There are several problems with this disk controller based cache design. First, there is the overhead of the allocation and de-allocation of addresses in the volatile and nonvolatile memory blocks during the write operation. Second, if the disk controller fails between the write acknowledgment and destaging, the data is only in the nonvolatile memory of the disk controller. Thus, the disk controller must be removed from service so the non-volatile memory with the only copy of the data can be physically transferred to a different disk controller, assuming one is available. The disk controller based cache also cannot retrieve data as rapidly as a host cache.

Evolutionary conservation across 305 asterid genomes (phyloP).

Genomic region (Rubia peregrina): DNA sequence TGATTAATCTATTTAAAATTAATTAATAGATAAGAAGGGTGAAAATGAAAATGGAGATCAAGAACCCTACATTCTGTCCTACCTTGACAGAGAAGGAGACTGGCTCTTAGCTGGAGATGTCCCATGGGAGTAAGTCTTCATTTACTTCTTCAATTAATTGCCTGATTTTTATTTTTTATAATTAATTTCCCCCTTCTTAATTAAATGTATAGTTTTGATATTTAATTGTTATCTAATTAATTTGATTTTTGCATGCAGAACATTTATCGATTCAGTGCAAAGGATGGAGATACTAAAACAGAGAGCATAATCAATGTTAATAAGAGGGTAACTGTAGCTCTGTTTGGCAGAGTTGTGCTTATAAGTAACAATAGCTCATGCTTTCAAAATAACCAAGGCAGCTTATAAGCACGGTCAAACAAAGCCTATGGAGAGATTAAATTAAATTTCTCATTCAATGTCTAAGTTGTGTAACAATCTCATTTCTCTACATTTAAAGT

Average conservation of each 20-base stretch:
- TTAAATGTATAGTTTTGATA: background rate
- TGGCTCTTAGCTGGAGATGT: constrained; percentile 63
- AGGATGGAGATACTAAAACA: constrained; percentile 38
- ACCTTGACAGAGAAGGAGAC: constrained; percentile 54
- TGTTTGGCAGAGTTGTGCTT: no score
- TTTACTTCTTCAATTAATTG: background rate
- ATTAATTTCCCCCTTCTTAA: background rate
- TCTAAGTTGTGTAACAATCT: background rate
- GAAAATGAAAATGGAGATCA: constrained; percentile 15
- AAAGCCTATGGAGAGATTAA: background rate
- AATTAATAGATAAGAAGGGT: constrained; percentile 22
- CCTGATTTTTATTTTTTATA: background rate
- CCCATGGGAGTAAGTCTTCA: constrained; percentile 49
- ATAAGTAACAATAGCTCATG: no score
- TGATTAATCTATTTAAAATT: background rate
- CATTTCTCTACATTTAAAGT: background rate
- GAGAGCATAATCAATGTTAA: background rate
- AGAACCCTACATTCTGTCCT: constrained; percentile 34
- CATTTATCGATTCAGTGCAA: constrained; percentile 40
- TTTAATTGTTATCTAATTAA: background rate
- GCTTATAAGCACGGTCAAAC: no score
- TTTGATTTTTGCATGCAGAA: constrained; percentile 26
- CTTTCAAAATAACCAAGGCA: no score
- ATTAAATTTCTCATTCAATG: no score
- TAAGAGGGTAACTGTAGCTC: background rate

The present invention relates to caching in hosts where each host includes volatile memory for read and write and nonvolatile memory for write cache. In an embodiment, the first host includes a first volatile memory and a first nonvolatile memory, the second host includes a second volatile memory and a second nonvolatile memory, and an interconnect coupling the first host to the second host. Under control of the first host, software maps addresses of the first volatile memory as dedicated to the first host, and maps the addresses of the first nonvolatile memory as dedicated to the second host. Under control of the second host, software maps the addresses of the second volatile memory as dedicated to the second host and maps the addresses of the second nonvolatile memory as dedicated to the first host. In response to a write request received by the first host, the first host stores the write data in the first volatile memory, transmits the write data through the interconnect, stores the write data in the second nonvolatile memory and acknowledges the write operation is complete.